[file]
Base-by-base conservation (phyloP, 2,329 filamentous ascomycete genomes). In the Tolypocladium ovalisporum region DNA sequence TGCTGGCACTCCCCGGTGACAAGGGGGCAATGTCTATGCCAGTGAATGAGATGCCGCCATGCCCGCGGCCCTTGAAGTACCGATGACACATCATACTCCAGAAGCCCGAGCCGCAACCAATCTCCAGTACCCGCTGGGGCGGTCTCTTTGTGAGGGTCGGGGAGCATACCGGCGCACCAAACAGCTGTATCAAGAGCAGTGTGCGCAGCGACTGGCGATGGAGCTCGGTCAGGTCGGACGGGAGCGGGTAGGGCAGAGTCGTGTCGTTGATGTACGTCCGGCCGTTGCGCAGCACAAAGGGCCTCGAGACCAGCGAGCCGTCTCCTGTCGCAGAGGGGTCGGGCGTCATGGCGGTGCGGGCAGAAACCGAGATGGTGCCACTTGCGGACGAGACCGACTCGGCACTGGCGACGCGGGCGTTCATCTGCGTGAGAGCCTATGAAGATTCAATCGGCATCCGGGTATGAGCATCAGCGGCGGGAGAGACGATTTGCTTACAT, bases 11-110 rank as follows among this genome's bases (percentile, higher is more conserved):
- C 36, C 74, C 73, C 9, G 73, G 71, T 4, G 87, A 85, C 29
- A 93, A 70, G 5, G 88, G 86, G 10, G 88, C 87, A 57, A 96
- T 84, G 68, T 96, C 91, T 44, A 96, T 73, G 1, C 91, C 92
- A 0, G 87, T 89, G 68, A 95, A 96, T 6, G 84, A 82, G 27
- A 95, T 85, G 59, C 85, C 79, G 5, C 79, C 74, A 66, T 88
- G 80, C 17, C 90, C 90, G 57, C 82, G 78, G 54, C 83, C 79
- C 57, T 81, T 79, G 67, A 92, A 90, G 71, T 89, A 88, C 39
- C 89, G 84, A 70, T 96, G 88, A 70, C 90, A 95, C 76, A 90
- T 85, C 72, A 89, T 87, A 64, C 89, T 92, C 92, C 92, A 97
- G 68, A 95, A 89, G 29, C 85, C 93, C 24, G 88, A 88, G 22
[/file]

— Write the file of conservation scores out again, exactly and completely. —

Base-by-base conservation (phyloP, 2,329 filamentous ascomycete genomes). In the Tolypocladium ovalisporum region DNA sequence TGCTGGCACTCCCCGGTGACAAGGGGGCAATGTCTATGCCAGTGAATGAGATGCCGCCATGCCCGCGGCCCTTGAAGTACCGATGACACATCATACTCCAGAAGCCCGAGCCGCAACCAATCTCCAGTACCCGCTGGGGCGGTCTCTTTGTGAGGGTCGGGGAGCATACCGGCGCACCAAACAGCTGTATCAAGAGCAGTGTGCGCAGCGACTGGCGATGGAGCTCGGTCAGGTCGGACGGGAGCGGGTAGGGCAGAGTCGTGTCGTTGATGTACGTCCGGCCGTTGCGCAGCACAAAGGGCCTCGAGACCAGCGAGCCGTCTCCTGTCGCAGAGGGGTCGGGCGTCATGGCGGTGCGGGCAGAAACCGAGATGGTGCCACTTGCGGACGAGACCGACTCGGCACTGGCGACGCGGGCGTTCATCTGCGTGAGAGCCTATGAAGATTCAATCGGCATCCGGGTATGAGCATCAGCGGCGGGAGAGACGATTTGCTTACAT, bases 11-110 rank as follows among this genome's bases (percentile, higher is more conserved):
- C 36, C 74, C 73, C 9, G 73, G 71, T 4, G 87, A 85, C 29
- A 93, A 70, G 5, G 88, G 86, G 10, G 88, C 87, A 57, A 96
- T 84, G 68, T 96, C 91, T 44, A 96, T 73, G 1, C 91, C 92
- A 0, G 87, T 89, G 68, A 95, A 96, T 6, G 84, A 82, G 27
- A 95, T 85, G 59, C 85, C 79, G 5, C 79, C 74, A 66, T 88
- G 80, C 17, C 90, C 90, G 57, C 82, G 78, G 54, C 83, C 79
- C 57, T 81, T 79, G 67, A 92, A 90, G 71, T 89, A 88, C 39
- C 89, G 84, A 70, T 96, G 88, A 70, C 90, A 95, C 76, A 90
- T 85, C 72, A 89, T 87, A 64, C 89, T 92, C 92, C 92, A 97
- G 68, A 95, A 89, G 29, C 85, C 93, C 24, G 88, A 88, G 22